Four teenagers discover an old video game console and are literally drawn into the game’s jungle setting becoming the adult avatars they chose.


Jake Kasdan


Chris McKenna (screenplay by), Erik Sommers(screenplay by) | 4 more credits »


Jake Kasdan (son of Lawrence Kasdan) takes over the director reins from Joe Johnston who made the original JUMANJI movie where back when with the late Robin Williams.  JUMANJI WELCOME TOTHE JUNGLE is a stand-alone sequel paying tribute to Williams.

Kasdan’s lazy script is cliche ridden with the typical fairy tale adventure aimed at pre-teens.  The story is nothing remarkable.  It all begins when a father discovers a hidden boardgame covered in the sand while jogging on the beach.  He gives it to his son, Alex who is more interested in video games (the year is 1996).  Overnight, the game changes so that the box’s contents are now a video game cartridge, but when Alex puts it in his console and turns it on, he vanishes.

20 years later, a high school detention group finds the video game in the detention room .  They decide to play the game, each player taking on a game character.  They get sucked into the game each transforming into the game character they picked,  The premise is that they have to  win the game in order to get back out of the game to their normal lives.  

The four game players are Spencer Gilpin (transformed into Dwayne Johnson), his former best friend, Anthony “Fridge” Johnson (Kevin Hart), who he helped with his homework by writing Fridge’s essays for him.  The other two are Bethany Walker (yes, Jack Black), a beautiful girl who was caught talking on her phone during a quiz and Martha Kaply (Karen Gillian), a socially awkward girl who objected to being made to participate in gym class.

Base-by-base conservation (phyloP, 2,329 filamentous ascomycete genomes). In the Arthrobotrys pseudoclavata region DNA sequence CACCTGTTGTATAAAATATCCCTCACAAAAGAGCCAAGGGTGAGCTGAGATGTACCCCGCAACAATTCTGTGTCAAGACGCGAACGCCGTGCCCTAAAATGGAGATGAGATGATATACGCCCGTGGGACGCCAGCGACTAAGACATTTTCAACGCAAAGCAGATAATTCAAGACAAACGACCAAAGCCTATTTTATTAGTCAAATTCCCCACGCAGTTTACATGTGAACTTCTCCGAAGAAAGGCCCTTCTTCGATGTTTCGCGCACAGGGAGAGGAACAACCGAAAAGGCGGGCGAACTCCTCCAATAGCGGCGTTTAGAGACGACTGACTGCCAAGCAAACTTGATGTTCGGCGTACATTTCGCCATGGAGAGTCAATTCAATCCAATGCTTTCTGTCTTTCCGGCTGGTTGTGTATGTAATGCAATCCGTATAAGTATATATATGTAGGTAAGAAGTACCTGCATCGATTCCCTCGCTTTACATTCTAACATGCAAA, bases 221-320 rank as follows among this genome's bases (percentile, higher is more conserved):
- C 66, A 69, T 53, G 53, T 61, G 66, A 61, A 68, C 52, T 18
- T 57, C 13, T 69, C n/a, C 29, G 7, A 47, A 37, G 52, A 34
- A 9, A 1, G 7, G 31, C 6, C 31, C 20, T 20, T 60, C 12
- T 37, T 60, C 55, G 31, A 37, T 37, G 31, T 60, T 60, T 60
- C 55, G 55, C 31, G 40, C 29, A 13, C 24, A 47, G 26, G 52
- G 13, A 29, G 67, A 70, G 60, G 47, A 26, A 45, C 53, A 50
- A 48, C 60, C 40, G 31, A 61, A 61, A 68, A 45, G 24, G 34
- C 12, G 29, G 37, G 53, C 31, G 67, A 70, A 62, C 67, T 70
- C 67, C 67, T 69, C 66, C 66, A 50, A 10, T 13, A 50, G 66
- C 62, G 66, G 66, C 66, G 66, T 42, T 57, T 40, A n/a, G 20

They find themselves in a jungle, all four are shaken to realize that they have become the avatars they chose for the game, with the result that Fridge is now a short zoologist, Bethany is now an overweight middle-aged man, Martha is a beautiful athletic woman, and Spencer is a muscular, tough man.  The group encounter Nigel, who lays claim to the legendary gem, the “Jaguar’s Eye”.  The removal of the gem from the large jaguar statue will grant the villain Van Pelt (Bobby Cannavale) control over the animals of Jumanji.  In order to complete the game, the players must return the gem to the jaguar statue and call out “Jumanji”.

As a game movie, the under-exciting Jumanji game is overlooked for the villain Van Pelt and his motorcycle gang.  The game contains several levels that the players must complete, a missing piece in the form of Alex (Nick Jonas) and a few other uninteresting bits.  But the motorcycle chases are not much more exciting either.

The cliched story involves each high school charter learning to be better people while transformed into their avatars.  Fridge and Spencer learn the meaning of true friendship, Bethany learns that there is a world outside herself and her cell phone while Martha develops social skills.

The film takes a while to secure a footing.  What makes the film work is the great ensemble acting from all the main stars.  Black turns out to be the funniest as the transformed Bethany still possessing her girly mannerisms.  The funniest segment is Black teaching Gillian how to be sexy and seduce the transport guards and her after performing what she had learnt.

The film is more suited to a younger crowd, who appear to be cheering and laughing thigh the promo screening.  For adults, the film should also be enjoyable enough.